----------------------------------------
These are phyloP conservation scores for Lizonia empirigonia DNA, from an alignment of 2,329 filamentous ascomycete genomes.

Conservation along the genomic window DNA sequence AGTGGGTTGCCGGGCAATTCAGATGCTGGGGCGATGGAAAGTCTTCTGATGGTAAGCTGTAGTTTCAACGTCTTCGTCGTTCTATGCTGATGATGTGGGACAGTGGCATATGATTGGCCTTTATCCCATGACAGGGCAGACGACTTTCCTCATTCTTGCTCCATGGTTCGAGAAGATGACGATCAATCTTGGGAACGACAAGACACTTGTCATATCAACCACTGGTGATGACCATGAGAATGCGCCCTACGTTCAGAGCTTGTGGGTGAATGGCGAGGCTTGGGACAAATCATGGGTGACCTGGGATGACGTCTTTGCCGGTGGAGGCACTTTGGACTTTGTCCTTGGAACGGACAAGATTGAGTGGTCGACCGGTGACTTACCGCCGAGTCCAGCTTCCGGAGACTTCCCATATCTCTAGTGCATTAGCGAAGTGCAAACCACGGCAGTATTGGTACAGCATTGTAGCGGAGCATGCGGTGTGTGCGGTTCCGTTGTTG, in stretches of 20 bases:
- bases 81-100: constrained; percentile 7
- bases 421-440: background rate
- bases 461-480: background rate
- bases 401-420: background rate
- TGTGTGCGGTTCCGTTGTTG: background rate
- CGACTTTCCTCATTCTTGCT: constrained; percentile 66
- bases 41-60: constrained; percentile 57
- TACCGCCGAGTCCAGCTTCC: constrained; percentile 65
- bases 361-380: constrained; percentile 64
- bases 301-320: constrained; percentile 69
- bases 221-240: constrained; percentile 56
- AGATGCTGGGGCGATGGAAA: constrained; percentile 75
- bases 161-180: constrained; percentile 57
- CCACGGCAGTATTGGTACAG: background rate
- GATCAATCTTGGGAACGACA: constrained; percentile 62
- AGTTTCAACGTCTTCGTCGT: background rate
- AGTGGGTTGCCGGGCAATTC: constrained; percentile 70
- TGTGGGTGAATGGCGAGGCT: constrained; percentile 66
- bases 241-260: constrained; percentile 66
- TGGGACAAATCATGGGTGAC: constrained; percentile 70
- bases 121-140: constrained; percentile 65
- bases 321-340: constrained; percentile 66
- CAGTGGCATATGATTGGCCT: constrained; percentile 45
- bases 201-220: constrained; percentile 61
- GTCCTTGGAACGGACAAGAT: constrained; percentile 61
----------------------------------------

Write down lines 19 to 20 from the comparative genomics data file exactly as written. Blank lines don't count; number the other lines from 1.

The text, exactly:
- AGTGGGTTGCCGGGCAATTC: constrained; percentile 70
- TGTGGGTGAATGGCGAGGCT: constrained; percentile 66